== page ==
On Thursday, the United Nations General Assembly voted to “upgrade” the Palestinian Authority to “non-member observer state.” The United States and Israel both strongly opposed the measure, but in the end the vote was 138 in favor, 9 against, and 41 abstentions.
The handwriting was on the wall once Britain began talking about either voting in favor or abstaining, depending on whether or not the Palestinians “gave a commitment to an immediate and unconditional return to the negotiating table with Israel,” as the UK Daily Mail reported. Such a commitment was not forthcoming – the Palestinians just wrapped up a massive rocket attack on Israeli civilians – so the United Kingdom abstained.
Once the UK dropped its opposition, most of the European powers followed suit. France, Italy, Spain, and Norway all voted in favor. Germany, which has not been happy with the construction of Israeli “settlements” but also thinks the Palestinian bid for U.N.-imposed statehood is counter-productive, abstained. “Britain’s dramatic reversal prompted the Germans to change their mind. We lost Europe,” an Israeli Foreign Ministry official said before the vote.
As the Daily Mail reports, the Palestinians were very happy with the outcome of the vote, although it means very little in practical terms for their daily lives:
A Palestinian flag was quickly unfurled on the floor of the General Assembly, behind the Palestinian delegation.
In the West Bank city of Ramallah, hundreds crowded into the main square waved Palestinian flags and chanted ???God is great.???
Others who had watched the vote on outdoor screens and television sets hugged, honked and set off fireworks before dancing in the streets.
A massive rally was held in the city of Ramallah on the West Bank:
The Israeli ambassador to the United Nations described the observer-state vote as the Palestinians “turning their backs on peace.” Speaking at the Menachem Begin Heritage Center in Jerusalem, Israeli Prime Minister Benjamin Netanyahu made a statement about the U.N. vote:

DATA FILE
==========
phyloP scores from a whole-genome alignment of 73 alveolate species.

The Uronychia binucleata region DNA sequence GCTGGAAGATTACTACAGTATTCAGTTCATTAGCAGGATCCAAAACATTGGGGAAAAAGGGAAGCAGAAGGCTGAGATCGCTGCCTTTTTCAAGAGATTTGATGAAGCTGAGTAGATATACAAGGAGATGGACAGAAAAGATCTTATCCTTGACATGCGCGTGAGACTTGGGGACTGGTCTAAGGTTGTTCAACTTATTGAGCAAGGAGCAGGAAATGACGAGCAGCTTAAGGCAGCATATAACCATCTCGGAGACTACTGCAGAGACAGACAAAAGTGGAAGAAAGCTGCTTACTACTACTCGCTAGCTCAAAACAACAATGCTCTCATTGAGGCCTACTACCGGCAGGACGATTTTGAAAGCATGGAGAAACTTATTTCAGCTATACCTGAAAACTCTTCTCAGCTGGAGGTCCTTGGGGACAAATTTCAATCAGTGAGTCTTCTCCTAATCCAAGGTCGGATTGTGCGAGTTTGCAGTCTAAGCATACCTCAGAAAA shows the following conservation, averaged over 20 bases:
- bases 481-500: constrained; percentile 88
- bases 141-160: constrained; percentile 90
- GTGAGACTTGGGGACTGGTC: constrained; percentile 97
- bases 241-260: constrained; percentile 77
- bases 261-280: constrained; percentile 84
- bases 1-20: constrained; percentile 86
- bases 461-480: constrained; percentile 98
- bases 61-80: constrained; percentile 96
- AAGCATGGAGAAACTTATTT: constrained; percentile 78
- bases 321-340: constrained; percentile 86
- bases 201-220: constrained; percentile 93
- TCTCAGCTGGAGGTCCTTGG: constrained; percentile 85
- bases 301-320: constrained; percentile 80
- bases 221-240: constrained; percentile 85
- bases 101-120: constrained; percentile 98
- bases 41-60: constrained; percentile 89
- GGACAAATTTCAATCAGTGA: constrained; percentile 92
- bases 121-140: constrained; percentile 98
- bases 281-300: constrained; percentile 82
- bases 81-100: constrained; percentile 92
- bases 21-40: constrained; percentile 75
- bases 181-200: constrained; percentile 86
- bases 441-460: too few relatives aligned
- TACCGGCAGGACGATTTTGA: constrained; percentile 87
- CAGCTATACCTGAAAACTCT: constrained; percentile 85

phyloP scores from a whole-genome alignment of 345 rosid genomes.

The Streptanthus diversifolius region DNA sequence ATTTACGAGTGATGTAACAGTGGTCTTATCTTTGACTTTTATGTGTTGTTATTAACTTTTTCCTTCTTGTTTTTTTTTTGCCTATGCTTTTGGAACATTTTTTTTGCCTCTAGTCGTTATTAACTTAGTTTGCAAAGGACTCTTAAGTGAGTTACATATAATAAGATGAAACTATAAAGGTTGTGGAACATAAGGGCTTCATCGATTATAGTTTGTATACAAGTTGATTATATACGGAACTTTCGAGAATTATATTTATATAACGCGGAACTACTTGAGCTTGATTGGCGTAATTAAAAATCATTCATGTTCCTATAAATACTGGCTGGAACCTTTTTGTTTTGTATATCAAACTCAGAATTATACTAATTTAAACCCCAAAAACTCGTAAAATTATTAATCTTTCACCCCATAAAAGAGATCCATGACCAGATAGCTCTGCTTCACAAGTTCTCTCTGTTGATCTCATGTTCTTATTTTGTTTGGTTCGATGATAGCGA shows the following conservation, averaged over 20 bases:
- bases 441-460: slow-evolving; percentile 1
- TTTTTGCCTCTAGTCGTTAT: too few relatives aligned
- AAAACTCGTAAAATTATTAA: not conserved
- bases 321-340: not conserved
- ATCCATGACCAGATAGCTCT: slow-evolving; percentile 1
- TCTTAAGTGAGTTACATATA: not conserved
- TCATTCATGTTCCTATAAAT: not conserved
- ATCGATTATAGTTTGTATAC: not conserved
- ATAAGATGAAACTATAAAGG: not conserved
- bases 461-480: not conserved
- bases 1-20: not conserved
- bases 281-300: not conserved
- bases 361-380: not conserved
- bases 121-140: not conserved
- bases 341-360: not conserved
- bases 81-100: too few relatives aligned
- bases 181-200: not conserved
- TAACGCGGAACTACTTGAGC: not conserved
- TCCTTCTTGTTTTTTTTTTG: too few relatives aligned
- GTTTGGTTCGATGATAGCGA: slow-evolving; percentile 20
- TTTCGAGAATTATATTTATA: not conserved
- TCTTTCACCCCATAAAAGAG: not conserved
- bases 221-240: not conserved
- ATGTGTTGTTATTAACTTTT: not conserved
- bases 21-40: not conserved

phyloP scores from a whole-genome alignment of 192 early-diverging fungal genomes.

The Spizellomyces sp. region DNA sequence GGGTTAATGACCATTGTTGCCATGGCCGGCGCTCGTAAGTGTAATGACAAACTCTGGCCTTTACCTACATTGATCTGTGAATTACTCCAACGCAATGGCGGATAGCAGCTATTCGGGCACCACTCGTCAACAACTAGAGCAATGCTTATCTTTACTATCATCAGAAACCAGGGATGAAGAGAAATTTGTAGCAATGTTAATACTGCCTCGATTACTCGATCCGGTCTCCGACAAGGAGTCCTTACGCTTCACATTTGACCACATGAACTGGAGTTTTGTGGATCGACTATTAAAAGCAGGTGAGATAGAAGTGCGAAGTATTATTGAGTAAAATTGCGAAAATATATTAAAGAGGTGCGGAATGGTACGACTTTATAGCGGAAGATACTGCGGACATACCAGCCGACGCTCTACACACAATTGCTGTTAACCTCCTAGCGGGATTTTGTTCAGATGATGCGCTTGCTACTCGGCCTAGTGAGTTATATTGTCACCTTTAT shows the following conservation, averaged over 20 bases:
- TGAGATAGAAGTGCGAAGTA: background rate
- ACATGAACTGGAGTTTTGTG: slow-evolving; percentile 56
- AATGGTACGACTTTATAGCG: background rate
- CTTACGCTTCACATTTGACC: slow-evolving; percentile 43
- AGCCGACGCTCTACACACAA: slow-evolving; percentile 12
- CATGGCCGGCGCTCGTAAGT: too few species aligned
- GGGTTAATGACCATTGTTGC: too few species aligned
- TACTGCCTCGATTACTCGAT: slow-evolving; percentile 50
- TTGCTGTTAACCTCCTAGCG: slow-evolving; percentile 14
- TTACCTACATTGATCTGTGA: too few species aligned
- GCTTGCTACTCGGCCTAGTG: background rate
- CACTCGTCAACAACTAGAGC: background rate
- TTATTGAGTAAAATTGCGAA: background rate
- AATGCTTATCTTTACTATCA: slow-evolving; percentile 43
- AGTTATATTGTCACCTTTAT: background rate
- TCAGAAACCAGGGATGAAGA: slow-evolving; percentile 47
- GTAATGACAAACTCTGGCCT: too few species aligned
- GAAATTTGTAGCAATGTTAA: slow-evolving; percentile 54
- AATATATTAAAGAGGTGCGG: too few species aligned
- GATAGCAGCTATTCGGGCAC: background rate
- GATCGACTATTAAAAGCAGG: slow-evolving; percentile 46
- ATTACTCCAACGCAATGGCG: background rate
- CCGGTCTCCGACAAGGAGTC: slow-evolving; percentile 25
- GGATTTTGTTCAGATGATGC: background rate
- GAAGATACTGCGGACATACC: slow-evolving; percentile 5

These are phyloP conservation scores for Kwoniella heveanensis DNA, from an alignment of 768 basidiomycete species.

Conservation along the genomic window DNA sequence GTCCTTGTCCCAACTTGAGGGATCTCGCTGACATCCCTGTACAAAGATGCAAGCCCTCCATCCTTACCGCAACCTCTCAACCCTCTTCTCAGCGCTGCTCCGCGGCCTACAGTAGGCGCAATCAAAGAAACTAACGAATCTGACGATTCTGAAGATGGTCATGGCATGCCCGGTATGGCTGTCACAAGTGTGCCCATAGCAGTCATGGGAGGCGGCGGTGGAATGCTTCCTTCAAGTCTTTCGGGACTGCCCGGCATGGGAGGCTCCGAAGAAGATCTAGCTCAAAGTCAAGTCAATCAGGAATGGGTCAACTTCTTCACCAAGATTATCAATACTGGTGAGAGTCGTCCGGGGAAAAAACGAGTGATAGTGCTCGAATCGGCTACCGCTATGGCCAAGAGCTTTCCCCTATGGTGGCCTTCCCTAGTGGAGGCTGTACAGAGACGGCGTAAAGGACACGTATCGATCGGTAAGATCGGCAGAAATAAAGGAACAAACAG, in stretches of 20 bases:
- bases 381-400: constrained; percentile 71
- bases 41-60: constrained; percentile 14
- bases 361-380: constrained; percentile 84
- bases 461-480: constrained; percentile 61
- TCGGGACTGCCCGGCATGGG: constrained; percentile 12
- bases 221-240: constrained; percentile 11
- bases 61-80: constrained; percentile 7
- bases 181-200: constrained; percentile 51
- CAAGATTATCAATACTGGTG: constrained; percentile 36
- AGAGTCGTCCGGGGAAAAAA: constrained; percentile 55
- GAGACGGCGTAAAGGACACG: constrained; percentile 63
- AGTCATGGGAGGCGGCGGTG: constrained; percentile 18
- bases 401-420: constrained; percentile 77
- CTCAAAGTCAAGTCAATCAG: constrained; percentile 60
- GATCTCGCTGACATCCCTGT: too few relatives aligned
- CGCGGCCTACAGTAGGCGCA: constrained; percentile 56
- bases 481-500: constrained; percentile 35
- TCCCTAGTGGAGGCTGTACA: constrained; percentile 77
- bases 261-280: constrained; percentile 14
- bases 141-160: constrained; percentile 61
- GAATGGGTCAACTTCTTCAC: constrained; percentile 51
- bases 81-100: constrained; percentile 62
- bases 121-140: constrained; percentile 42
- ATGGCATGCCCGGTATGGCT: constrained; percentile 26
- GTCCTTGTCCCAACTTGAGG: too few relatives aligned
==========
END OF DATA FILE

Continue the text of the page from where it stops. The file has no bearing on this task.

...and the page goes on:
Israel is prepared to live in peace with a Palestinian state, but for peace to endure, Israel???s security must be protected. The Palestinians must recognize the Jewish State and they must be prepared to end the conflict with Israel once and for all. None of these vital interests, these vital interests of peace, none of them appear in the resolution that will be put forward before the General Assembly today and that is why Israel cannot accept it.
The only way to achieve peace is through agreements that are reached by the parties directly; through direct negotiations between themselves, and not through UN resolutions that completely ignore Israel???s vital security and national interests. And because this resolution is so one-sided, it doesn???t advance peace, it pushes it backwards.
As for the rights of the Jewish people in this land, I have a simple message for those people gathered in the General Assembly today: No decision by the UN can break the 4000-year-old bond between the people of Israel and the land of Israel.
A spokesman for Netanyahu bluntly described the U.N. vote as “negative political theater that takes us out of a negotiating process,” which is “going to hurt peace.” U.S. Secretary of State Hillary Clinton said it was “unfortunate and counter-productive.”
The nominal president of the Palestinian Authority, Mahmoud Abbas – who really needed this vote in order to appear relevant, compared to the terrorist masterminds launching those missiles at Israeli civilians – said it was “the last chance to save the two-state solution” and said the General Assembly would be “called upon today to issue a birth certificate of the reality of the State of Palestine.” That’s not quite what most of those U.N. delegates claimed they were voting for, of course.
Then again, someone at the U.N. made a typo and issued a Twitter message saying that on a day of “Solidarity with Palestinians,” Secretary General Ban Ki-moon “stresses the urgency of reaching a 1-state solution.” That’s a more honest description of where all this is headed. Before the Palestinians were “elevated” to “non-member observer state” status, shouldn’t they at least have been required to formally and unilaterally accept the right of the state they are most closely observing to exist?